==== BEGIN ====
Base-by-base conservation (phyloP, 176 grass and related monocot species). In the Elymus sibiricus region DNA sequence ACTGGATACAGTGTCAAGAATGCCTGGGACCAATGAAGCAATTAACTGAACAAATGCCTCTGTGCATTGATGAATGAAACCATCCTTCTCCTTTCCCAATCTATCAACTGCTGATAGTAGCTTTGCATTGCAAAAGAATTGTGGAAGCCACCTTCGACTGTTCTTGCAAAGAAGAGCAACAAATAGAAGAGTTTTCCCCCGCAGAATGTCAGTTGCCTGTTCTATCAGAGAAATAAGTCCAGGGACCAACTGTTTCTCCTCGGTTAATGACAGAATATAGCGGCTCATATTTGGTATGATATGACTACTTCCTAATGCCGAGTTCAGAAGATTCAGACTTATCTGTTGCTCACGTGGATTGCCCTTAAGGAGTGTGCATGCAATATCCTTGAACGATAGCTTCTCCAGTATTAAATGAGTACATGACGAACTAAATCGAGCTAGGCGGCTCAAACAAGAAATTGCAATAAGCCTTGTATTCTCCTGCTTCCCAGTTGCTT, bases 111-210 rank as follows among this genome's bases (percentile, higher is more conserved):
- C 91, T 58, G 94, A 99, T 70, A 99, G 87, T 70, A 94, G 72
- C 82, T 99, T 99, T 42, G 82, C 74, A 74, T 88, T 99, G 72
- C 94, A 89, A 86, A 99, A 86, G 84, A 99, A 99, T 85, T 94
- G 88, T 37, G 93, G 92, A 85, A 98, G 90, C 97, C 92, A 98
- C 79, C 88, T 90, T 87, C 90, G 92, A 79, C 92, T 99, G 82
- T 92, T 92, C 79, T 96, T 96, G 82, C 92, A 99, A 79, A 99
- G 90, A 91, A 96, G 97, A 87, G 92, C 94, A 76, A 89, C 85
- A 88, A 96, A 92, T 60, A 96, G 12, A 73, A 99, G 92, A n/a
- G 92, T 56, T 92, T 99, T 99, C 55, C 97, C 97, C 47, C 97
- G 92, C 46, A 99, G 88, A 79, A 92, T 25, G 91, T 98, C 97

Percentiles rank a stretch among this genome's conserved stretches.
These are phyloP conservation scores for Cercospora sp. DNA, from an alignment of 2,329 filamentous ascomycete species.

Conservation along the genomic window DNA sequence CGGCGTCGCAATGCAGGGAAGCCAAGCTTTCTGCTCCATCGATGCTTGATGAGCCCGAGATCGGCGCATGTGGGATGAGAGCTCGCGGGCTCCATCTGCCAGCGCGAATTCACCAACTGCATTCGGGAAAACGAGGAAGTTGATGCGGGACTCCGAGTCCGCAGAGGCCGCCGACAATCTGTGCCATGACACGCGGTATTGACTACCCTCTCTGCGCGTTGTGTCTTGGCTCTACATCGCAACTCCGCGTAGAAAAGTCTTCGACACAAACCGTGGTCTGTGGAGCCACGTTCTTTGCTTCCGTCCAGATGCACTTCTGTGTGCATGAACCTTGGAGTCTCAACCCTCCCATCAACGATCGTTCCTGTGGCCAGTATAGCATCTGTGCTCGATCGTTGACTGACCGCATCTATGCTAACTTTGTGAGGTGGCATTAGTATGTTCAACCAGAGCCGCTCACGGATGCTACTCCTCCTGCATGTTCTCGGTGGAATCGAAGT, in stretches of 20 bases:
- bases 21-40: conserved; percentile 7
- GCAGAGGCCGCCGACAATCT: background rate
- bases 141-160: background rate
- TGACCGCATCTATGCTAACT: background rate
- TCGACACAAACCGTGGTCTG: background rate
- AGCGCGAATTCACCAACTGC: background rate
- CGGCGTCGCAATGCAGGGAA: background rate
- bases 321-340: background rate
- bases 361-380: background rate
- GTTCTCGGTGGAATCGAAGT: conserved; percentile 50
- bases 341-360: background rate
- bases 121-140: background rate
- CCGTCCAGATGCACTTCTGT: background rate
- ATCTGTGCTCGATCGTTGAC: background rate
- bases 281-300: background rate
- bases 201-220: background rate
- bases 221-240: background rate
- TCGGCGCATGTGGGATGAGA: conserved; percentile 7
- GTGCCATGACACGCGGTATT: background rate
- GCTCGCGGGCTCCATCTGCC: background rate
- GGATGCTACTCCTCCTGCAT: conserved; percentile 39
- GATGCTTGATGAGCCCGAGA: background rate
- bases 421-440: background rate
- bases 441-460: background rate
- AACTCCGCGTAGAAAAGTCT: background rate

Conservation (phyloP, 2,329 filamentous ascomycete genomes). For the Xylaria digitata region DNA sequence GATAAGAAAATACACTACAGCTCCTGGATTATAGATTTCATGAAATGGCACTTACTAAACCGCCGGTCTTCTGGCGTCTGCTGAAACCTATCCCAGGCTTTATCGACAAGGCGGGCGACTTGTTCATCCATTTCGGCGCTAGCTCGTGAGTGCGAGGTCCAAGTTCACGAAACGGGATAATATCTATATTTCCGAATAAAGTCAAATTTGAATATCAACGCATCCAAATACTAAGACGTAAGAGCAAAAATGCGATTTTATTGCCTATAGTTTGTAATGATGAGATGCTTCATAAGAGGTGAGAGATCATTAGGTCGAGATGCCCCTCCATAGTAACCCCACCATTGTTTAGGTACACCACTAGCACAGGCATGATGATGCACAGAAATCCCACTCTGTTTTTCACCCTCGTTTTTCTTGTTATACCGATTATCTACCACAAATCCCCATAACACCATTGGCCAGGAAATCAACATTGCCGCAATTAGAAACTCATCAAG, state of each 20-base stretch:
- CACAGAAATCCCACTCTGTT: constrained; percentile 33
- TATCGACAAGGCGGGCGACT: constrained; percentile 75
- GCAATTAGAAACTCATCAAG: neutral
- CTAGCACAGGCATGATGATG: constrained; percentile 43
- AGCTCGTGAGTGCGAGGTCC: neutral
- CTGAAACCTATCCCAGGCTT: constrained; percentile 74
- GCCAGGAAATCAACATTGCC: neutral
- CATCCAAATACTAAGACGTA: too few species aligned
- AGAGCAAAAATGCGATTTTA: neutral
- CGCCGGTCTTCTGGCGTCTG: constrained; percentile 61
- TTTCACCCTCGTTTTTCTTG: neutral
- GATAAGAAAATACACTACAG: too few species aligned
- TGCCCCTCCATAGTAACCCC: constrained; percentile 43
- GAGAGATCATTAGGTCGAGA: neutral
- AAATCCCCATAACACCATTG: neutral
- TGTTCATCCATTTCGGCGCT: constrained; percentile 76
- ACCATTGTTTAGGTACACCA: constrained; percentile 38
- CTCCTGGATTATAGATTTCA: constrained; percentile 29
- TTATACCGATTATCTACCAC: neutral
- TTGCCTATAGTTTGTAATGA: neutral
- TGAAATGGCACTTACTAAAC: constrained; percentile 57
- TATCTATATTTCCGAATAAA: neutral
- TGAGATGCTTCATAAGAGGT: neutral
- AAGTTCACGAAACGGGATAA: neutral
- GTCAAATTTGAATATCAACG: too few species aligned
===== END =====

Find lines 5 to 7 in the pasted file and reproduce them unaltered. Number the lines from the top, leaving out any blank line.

- G 88, T 37, G 93, G 92, A 85, A 98, G 90, C 97, C 92, A 98
- C 79, C 88, T 90, T 87, C 90, G 92, A 79, C 92, T 99, G 82
- T 92, T 92, C 79, T 96, T 96, G 82, C 92, A 99, A 79, A 99